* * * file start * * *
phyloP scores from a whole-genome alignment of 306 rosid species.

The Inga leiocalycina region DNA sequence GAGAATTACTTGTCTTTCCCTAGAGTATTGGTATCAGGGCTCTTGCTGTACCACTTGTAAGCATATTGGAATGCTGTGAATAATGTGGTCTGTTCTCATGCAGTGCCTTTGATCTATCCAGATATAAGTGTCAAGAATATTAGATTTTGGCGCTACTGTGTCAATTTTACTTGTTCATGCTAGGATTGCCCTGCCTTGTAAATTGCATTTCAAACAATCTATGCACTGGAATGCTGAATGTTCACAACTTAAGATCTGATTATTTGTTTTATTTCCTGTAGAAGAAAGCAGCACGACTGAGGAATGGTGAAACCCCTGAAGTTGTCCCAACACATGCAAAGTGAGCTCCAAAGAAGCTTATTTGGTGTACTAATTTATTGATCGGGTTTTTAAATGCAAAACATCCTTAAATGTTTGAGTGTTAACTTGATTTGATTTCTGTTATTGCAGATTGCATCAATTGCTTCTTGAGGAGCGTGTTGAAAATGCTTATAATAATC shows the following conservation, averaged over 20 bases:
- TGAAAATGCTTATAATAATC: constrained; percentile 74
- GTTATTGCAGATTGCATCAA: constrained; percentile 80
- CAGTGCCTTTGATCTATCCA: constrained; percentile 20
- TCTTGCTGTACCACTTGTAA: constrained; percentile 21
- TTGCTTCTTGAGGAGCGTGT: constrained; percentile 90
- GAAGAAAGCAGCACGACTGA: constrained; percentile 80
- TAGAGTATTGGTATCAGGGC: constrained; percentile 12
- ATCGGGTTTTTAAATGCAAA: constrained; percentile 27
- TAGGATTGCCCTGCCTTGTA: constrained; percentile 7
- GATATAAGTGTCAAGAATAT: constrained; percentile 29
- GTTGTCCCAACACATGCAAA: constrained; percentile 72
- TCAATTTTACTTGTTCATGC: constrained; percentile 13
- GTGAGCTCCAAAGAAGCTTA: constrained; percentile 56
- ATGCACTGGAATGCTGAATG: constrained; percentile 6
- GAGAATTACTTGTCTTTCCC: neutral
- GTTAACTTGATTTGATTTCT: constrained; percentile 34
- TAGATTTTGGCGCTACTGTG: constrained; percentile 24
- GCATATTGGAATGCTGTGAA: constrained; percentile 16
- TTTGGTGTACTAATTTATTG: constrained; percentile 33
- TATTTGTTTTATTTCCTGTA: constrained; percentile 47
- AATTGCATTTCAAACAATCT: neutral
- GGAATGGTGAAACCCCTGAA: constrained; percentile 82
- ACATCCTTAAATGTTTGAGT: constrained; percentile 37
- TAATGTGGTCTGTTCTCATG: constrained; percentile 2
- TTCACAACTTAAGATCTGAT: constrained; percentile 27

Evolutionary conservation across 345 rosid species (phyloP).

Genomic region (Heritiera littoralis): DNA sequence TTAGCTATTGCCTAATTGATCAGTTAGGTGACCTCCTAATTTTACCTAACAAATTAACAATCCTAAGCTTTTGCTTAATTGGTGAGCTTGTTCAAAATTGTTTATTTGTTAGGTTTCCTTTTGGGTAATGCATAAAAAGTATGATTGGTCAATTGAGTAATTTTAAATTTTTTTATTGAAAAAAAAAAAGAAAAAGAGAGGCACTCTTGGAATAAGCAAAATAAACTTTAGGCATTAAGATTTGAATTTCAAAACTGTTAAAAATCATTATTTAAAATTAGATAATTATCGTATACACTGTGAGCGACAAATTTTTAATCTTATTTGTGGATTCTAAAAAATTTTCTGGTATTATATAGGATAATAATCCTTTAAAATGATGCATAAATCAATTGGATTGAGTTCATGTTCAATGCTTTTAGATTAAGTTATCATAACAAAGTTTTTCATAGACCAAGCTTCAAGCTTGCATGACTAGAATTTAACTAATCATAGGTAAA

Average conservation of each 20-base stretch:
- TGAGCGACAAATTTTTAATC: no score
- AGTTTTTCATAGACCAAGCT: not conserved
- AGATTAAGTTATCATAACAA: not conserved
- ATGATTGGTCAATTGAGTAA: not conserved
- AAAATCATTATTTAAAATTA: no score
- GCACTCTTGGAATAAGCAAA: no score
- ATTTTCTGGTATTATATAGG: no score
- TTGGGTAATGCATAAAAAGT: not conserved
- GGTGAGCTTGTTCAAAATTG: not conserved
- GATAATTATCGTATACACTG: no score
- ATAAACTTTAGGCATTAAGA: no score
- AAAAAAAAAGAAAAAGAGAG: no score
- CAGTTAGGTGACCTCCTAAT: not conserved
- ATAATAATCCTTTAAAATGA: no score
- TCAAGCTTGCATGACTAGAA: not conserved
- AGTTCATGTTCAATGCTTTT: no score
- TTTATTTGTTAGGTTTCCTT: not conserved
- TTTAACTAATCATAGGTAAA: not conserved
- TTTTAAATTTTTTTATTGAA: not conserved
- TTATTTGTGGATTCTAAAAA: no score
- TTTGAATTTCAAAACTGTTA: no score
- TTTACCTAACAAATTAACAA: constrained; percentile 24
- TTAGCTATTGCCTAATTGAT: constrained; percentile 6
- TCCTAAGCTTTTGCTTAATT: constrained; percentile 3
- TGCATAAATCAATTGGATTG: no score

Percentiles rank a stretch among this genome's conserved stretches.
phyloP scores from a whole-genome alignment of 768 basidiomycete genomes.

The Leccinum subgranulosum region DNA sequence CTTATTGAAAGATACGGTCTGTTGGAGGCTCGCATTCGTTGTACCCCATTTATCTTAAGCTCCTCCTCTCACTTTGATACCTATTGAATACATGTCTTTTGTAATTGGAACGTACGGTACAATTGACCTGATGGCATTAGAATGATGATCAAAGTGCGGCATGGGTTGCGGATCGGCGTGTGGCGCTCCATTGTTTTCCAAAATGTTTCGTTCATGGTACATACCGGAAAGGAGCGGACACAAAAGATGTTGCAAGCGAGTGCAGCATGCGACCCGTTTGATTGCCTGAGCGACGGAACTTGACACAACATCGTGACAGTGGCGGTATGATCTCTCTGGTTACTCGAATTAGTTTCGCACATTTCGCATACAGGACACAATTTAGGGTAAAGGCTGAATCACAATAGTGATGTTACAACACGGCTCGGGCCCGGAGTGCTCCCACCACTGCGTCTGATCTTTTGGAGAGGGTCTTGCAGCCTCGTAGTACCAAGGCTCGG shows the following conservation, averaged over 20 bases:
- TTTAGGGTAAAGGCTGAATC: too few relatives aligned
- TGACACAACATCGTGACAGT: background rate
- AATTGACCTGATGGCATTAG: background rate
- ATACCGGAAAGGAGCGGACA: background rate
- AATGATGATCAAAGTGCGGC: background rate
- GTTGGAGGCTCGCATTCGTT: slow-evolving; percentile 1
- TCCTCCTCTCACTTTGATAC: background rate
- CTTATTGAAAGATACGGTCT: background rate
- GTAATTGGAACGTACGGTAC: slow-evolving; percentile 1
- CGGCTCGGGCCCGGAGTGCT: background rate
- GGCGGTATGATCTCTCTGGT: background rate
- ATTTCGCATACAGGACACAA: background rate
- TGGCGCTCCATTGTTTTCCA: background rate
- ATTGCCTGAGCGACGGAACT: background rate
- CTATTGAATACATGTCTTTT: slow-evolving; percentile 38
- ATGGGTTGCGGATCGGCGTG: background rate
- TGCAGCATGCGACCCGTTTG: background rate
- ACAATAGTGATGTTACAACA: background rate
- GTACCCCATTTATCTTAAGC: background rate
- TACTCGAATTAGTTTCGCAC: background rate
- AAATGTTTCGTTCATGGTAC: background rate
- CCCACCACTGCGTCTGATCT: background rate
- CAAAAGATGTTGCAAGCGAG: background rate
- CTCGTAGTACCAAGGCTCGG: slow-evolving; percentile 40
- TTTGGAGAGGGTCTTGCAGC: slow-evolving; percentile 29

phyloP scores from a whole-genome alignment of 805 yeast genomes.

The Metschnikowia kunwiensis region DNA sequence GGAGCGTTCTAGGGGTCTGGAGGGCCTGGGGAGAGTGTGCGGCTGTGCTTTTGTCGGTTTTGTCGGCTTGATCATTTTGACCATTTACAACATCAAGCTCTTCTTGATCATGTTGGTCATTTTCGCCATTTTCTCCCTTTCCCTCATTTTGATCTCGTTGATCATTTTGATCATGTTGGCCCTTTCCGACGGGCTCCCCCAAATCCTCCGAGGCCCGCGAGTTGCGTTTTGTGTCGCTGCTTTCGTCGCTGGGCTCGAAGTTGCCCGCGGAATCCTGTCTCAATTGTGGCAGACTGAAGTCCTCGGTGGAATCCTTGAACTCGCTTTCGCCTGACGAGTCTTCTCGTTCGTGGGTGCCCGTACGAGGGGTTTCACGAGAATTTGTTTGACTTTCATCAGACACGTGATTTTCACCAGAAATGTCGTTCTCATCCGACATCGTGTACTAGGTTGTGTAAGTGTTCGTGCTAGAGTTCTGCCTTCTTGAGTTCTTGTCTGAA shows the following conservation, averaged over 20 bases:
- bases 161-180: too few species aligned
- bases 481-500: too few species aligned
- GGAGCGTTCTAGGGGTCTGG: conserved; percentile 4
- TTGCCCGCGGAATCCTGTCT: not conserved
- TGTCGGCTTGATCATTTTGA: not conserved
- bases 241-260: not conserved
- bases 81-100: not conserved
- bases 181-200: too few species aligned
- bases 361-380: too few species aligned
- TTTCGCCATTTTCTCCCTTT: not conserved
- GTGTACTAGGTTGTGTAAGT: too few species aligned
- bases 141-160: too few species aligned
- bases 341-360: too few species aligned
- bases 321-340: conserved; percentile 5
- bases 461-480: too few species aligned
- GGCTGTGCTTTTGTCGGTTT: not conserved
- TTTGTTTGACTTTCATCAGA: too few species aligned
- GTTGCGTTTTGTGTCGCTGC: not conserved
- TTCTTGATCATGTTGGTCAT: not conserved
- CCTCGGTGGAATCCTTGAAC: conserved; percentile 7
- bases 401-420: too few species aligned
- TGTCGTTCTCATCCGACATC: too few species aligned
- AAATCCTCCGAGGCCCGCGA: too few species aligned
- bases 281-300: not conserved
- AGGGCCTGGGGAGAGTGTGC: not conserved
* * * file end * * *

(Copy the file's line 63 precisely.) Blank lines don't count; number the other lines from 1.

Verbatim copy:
- AATGATGATCAAAGTGCGGC: background rate